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View Full Version : Can a C tuned ukulele accompany a baritone?



rreffner
07-15-2013, 02:51 AM
Can a "gCEA" tuned ukulele accompany a baritone? Does anything need to be done, i.e. use of a capo? Thanks

anthonyg
07-15-2013, 02:54 AM
Easy enough to do. Just remember that you will be playing different chord shapes on both ukulele's. If you take the C tuned ukulele up to D then you can play the SAME chord shapes to give you a 4th harmony.

Anthony

Jim Hanks
07-15-2013, 02:59 AM
Easy enough to do. Just remember that you will be playing different chord shapes on both ukulele's. If you take the C tuned ukulele up to D then you can play the SAME chord shapes to give you a 4th harmony.

:confused: I suppose that might work on some songs, but in general, no. You'd have the bari playing a concert G chord with the other playing a concert D chord. Am I missing something?

If you really wanted to play the same shapes, the bari would have to be capoed at the 5th fret. But I general I agree with the first sentence in the reply - you just have to play different shapes for the same chord.

PhilUSAFRet
07-15-2013, 04:15 AM
Confusing here. Am I missing something? You can accompany anything with anything. You didn't bring up finger position....A C is a C, a G is a G, etc. etc. regardless of the instrument. Re: standard uke, baritone, guitar, mandolin, banjo, all different fingerings possible. As long as everyone is playing in the same key, it works. Right?

RichM
07-15-2013, 04:22 AM
Lots of confusing language here, but the simple answer is: Yes.

Rodney.
07-15-2013, 04:35 AM
Can a "gCEA" tuned ukulele accompany a baritone? Does anything need to be done, i.e. use of a capo? Thanks

Yes. Like stated above: a c-chord is a c-chord, regardless of what ever instrument you're playing.


Now for the confusing part:
Just don't look at any of the fingering and chord shapes of the baritone player, because he or she will use the same fingering for different chords. Example: a c-chord played on the gCEA tuned uke would be played 0003. But on the baritone (assuming it's tuned DGBE like most baritones) a c-chord would be played 1020. Do your own thing and you're good to go.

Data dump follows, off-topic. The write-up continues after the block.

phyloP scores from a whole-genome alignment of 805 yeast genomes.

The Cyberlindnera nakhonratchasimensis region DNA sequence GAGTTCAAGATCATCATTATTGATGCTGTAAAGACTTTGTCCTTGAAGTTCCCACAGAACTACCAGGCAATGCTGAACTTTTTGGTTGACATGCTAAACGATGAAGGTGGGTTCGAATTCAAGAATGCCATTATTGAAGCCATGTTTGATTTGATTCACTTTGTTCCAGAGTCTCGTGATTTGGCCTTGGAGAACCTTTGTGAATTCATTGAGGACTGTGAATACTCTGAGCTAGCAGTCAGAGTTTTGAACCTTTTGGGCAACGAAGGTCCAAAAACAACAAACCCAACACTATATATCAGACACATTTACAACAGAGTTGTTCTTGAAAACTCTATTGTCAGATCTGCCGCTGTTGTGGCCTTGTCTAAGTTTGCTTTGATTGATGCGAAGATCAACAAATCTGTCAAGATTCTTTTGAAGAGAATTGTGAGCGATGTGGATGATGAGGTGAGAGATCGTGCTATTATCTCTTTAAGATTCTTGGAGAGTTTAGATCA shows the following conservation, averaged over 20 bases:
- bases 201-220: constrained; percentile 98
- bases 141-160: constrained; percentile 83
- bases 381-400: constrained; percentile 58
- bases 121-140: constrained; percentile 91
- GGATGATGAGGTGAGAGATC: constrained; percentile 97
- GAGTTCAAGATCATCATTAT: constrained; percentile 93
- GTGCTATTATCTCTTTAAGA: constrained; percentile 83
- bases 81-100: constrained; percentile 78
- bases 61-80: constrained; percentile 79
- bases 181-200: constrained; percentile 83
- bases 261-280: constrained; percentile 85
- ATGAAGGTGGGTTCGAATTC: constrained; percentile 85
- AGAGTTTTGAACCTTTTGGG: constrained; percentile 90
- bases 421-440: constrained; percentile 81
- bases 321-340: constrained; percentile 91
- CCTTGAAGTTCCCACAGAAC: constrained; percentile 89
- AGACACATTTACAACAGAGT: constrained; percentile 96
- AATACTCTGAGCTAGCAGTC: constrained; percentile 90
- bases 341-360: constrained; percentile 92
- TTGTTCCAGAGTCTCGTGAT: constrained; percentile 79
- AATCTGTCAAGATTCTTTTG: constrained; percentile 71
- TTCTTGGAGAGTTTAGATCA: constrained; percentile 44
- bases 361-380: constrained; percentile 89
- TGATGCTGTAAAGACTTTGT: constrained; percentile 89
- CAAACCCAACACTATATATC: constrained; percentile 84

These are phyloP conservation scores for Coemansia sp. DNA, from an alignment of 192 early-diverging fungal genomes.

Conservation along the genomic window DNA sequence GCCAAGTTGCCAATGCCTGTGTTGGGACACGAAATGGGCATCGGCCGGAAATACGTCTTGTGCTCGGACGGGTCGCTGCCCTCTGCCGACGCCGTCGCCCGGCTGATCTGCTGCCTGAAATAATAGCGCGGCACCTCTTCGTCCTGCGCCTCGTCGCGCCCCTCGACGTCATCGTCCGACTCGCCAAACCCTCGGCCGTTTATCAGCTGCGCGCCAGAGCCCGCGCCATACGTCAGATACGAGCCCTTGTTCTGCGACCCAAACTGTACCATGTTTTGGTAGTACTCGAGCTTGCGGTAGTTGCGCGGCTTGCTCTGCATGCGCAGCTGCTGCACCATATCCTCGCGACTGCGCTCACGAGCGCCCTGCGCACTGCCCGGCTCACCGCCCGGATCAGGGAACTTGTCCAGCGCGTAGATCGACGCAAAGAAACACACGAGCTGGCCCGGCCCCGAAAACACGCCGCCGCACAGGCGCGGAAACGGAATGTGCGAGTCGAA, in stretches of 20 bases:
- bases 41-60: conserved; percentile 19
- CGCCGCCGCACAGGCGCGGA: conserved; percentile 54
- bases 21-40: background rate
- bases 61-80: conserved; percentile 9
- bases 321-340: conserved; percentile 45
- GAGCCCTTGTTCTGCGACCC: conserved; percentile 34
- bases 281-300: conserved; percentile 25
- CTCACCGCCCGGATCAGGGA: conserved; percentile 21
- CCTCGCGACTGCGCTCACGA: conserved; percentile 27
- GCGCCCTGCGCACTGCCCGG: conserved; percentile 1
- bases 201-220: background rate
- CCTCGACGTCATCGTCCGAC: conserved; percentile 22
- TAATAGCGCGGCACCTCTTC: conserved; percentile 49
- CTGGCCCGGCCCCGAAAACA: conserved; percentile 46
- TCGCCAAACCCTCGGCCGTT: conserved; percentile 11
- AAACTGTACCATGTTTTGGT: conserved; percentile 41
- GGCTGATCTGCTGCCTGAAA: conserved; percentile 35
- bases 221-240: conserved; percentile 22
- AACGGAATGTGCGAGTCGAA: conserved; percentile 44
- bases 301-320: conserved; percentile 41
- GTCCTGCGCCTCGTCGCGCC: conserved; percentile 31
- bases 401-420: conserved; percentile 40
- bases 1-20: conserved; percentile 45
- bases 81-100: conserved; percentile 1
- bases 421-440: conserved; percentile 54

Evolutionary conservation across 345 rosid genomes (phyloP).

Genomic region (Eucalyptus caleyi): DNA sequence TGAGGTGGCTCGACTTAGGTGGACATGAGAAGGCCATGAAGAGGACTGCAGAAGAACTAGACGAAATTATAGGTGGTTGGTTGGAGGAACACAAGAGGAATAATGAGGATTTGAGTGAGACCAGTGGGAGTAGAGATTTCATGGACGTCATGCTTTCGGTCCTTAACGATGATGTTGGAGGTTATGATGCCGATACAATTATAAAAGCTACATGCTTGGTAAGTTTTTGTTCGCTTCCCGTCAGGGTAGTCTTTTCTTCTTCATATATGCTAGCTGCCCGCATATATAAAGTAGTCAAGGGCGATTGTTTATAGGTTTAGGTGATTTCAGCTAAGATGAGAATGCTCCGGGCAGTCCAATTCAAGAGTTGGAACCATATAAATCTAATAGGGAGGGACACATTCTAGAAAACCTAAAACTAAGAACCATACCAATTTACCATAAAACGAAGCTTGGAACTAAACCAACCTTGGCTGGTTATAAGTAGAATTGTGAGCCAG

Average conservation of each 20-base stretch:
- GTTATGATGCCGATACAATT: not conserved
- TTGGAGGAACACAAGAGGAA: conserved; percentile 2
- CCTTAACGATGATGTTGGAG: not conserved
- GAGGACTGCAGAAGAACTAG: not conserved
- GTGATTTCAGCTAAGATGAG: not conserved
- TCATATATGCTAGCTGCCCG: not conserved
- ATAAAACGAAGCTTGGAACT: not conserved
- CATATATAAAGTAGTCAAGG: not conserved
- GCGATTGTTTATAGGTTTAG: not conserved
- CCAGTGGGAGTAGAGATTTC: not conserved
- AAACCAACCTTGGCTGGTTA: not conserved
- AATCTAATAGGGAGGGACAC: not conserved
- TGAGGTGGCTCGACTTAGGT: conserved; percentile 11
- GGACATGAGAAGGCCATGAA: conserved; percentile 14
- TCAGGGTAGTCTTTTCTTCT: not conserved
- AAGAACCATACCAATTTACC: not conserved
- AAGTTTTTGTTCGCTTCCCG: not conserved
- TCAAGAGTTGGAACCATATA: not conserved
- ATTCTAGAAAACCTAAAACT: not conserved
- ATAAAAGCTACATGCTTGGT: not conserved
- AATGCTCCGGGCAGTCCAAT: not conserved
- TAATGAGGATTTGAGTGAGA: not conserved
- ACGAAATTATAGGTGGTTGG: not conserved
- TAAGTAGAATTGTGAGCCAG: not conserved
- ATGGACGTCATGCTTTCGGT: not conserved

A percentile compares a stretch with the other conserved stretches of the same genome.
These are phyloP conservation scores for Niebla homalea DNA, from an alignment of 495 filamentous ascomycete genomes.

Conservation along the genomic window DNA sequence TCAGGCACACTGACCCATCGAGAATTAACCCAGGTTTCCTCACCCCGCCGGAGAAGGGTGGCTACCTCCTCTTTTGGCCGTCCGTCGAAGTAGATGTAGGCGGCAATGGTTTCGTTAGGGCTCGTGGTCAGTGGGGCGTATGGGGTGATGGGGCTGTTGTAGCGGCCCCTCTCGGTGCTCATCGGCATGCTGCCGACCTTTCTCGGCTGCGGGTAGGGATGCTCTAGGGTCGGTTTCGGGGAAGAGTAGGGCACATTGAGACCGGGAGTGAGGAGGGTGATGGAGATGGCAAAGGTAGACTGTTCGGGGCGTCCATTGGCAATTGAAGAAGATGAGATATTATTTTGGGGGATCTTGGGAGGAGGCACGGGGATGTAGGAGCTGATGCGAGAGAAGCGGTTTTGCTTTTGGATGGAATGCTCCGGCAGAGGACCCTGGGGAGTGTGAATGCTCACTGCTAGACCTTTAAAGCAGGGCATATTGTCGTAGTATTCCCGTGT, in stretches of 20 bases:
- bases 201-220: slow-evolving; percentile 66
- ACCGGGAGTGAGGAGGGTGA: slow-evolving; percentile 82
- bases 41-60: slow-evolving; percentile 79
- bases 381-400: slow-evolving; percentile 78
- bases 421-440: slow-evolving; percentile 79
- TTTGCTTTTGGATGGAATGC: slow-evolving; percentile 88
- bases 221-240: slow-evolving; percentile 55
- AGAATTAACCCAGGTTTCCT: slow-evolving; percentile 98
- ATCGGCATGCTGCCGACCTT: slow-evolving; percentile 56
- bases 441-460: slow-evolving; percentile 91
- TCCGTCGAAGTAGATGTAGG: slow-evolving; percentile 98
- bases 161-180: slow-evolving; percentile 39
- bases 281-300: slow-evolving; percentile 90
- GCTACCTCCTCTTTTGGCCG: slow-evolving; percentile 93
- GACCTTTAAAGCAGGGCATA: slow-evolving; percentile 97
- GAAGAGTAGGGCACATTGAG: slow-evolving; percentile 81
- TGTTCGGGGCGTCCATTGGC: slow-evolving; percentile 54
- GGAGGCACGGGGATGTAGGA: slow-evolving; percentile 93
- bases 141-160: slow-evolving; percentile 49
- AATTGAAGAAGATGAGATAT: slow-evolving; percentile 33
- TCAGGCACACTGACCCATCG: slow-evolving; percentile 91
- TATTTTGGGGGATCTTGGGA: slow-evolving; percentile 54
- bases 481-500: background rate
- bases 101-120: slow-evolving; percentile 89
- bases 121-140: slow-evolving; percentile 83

OldePhart
07-15-2013, 07:13 AM
As others have said, you can't watch the baritone for chord hints (unless you know the baritone/guitar shapes and can translate in your head on the fly). Otherwise, of course you can accompany any instrument with any (at least in the case with chromatic instruments - it can be tough with incompatible diatonic instruments). Wait, there's another exception, accordians, nobody wants to play with accordians! LOL

John

Rick Turner
07-15-2013, 08:04 AM
Can a Ford drive on the same road as a Chevy?

Can a dolphin swim in the same ocean as a shark?

Can a trumpet play with a piano?

Can a fiddle play with a banjo?

Can a D tuned uke play with a C tuned uke?

You've got to get out of that first-position-think. You've got to learn where the root note is in any chord formation...and then learn where the notes are on baritones vs. tenors, concerts, and sopranos.

The beauty of playing bari with tenor is exactly that the chord voicings are different when you do it right, and so the ensemble or duet sounds much fuller. To capo a bari to play like a tenor is to throw away what makes the instrument different.

I'm doing a lot of tenor/bari duet work in my little group "Uke Ellington". It really makes the translation of the big band jazz arrangements to two ukes work.

Shastastan
07-15-2013, 01:24 PM
Lots of confusing language here, but the simple answer is: Yes.

You can even read from the same notation. A "C" on a string bass is the same pitch as a "C" on a piccolo. The octave is the only difference.

cb56
07-16-2013, 03:35 AM
Yes we do it all the time.
Baritone uses it's fingerings for chords and C tuned uses it's fingerings.
So if you play a G chord on a concert/soprano tenor uke and the Bari plays it's G chord (different fingering) all will sound good.